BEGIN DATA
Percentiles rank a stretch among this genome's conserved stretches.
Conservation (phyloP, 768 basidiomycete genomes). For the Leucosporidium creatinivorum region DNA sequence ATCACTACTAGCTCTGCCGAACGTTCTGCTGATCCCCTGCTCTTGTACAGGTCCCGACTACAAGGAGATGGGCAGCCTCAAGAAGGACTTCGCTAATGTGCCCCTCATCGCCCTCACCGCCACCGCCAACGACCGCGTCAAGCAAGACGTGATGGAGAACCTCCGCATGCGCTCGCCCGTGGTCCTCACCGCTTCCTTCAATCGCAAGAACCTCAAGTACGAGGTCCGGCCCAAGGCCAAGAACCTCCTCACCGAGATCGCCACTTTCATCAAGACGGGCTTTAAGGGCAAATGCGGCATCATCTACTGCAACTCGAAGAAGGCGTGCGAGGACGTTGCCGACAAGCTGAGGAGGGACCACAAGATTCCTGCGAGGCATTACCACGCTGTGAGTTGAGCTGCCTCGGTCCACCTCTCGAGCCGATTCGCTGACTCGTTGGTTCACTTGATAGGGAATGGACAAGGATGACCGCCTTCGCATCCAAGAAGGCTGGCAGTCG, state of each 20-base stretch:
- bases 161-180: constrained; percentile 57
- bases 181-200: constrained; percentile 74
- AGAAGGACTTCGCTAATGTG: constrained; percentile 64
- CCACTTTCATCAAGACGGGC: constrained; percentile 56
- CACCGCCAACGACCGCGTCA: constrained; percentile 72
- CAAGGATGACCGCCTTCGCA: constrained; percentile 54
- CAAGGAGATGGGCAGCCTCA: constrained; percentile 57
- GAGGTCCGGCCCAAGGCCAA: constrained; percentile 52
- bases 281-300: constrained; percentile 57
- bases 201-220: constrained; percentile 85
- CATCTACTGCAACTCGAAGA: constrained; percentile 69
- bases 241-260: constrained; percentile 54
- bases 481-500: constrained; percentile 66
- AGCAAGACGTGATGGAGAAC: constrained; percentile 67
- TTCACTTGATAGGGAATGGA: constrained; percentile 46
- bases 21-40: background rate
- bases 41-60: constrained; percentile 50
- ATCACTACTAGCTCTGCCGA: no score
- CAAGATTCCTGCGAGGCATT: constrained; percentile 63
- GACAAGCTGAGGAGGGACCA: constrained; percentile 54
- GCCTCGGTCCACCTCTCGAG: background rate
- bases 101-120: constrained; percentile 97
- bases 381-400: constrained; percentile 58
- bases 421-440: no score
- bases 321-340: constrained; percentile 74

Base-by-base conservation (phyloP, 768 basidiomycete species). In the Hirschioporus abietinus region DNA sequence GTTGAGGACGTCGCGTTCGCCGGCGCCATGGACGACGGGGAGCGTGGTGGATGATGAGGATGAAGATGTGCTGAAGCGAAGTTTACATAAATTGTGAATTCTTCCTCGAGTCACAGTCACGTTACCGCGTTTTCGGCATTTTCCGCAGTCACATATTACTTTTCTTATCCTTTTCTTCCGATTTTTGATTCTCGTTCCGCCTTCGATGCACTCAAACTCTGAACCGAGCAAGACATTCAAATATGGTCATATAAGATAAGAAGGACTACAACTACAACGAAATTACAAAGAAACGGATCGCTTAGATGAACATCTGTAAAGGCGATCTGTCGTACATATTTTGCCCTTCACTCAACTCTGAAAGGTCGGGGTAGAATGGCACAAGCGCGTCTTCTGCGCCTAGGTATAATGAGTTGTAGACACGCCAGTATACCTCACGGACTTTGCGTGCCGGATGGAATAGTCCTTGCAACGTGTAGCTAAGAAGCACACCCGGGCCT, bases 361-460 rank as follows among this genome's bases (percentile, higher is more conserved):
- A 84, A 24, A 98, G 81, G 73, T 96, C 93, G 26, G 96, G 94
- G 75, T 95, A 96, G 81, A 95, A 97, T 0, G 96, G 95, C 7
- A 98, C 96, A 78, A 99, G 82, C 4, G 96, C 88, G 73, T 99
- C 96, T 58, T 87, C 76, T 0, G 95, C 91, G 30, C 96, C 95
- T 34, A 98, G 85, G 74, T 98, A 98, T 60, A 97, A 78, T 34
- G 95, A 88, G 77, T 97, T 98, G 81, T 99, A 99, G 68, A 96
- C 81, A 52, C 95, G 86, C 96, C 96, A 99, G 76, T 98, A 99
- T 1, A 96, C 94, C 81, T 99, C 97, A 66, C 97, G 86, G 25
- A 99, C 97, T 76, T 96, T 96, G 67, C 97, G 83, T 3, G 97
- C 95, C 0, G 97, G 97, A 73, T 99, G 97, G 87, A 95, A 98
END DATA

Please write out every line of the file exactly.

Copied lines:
Percentiles rank a stretch among this genome's conserved stretches.
Conservation (phyloP, 768 basidiomycete genomes). For the Leucosporidium creatinivorum region DNA sequence ATCACTACTAGCTCTGCCGAACGTTCTGCTGATCCCCTGCTCTTGTACAGGTCCCGACTACAAGGAGATGGGCAGCCTCAAGAAGGACTTCGCTAATGTGCCCCTCATCGCCCTCACCGCCACCGCCAACGACCGCGTCAAGCAAGACGTGATGGAGAACCTCCGCATGCGCTCGCCCGTGGTCCTCACCGCTTCCTTCAATCGCAAGAACCTCAAGTACGAGGTCCGGCCCAAGGCCAAGAACCTCCTCACCGAGATCGCCACTTTCATCAAGACGGGCTTTAAGGGCAAATGCGGCATCATCTACTGCAACTCGAAGAAGGCGTGCGAGGACGTTGCCGACAAGCTGAGGAGGGACCACAAGATTCCTGCGAGGCATTACCACGCTGTGAGTTGAGCTGCCTCGGTCCACCTCTCGAGCCGATTCGCTGACTCGTTGGTTCACTTGATAGGGAATGGACAAGGATGACCGCCTTCGCATCCAAGAAGGCTGGCAGTCG, state of each 20-base stretch:
- bases 161-180: constrained; percentile 57
- bases 181-200: constrained; percentile 74
- AGAAGGACTTCGCTAATGTG: constrained; percentile 64
- CCACTTTCATCAAGACGGGC: constrained; percentile 56
- CACCGCCAACGACCGCGTCA: constrained; percentile 72
- CAAGGATGACCGCCTTCGCA: constrained; percentile 54
- CAAGGAGATGGGCAGCCTCA: constrained; percentile 57
- GAGGTCCGGCCCAAGGCCAA: constrained; percentile 52
- bases 281-300: constrained; percentile 57
- bases 201-220: constrained; percentile 85
- CATCTACTGCAACTCGAAGA: constrained; percentile 69
- bases 241-260: constrained; percentile 54
- bases 481-500: constrained; percentile 66
- AGCAAGACGTGATGGAGAAC: constrained; percentile 67
- TTCACTTGATAGGGAATGGA: constrained; percentile 46
- bases 21-40: background rate
- bases 41-60: constrained; percentile 50
- ATCACTACTAGCTCTGCCGA: no score
- CAAGATTCCTGCGAGGCATT: constrained; percentile 63
- GACAAGCTGAGGAGGGACCA: constrained; percentile 54
- GCCTCGGTCCACCTCTCGAG: background rate
- bases 101-120: constrained; percentile 97
- bases 381-400: constrained; percentile 58
- bases 421-440: no score
- bases 321-340: constrained; percentile 74

Base-by-base conservation (phyloP, 768 basidiomycete species). In the Hirschioporus abietinus region DNA sequence GTTGAGGACGTCGCGTTCGCCGGCGCCATGGACGACGGGGAGCGTGGTGGATGATGAGGATGAAGATGTGCTGAAGCGAAGTTTACATAAATTGTGAATTCTTCCTCGAGTCACAGTCACGTTACCGCGTTTTCGGCATTTTCCGCAGTCACATATTACTTTTCTTATCCTTTTCTTCCGATTTTTGATTCTCGTTCCGCCTTCGATGCACTCAAACTCTGAACCGAGCAAGACATTCAAATATGGTCATATAAGATAAGAAGGACTACAACTACAACGAAATTACAAAGAAACGGATCGCTTAGATGAACATCTGTAAAGGCGATCTGTCGTACATATTTTGCCCTTCACTCAACTCTGAAAGGTCGGGGTAGAATGGCACAAGCGCGTCTTCTGCGCCTAGGTATAATGAGTTGTAGACACGCCAGTATACCTCACGGACTTTGCGTGCCGGATGGAATAGTCCTTGCAACGTGTAGCTAAGAAGCACACCCGGGCCT, bases 361-460 rank as follows among this genome's bases (percentile, higher is more conserved):
- A 84, A 24, A 98, G 81, G 73, T 96, C 93, G 26, G 96, G 94
- G 75, T 95, A 96, G 81, A 95, A 97, T 0, G 96, G 95, C 7
- A 98, C 96, A 78, A 99, G 82, C 4, G 96, C 88, G 73, T 99
- C 96, T 58, T 87, C 76, T 0, G 95, C 91, G 30, C 96, C 95
- T 34, A 98, G 85, G 74, T 98, A 98, T 60, A 97, A 78, T 34
- G 95, A 88, G 77, T 97, T 98, G 81, T 99, A 99, G 68, A 96
- C 81, A 52, C 95, G 86, C 96, C 96, A 99, G 76, T 98, A 99
- T 1, A 96, C 94, C 81, T 99, C 97, A 66, C 97, G 86, G 25
- A 99, C 97, T 76, T 96, T 96, G 67, C 97, G 83, T 3, G 97
- C 95, C 0, G 97, G 97, A 73, T 99, G 97, G 87, A 95, A 98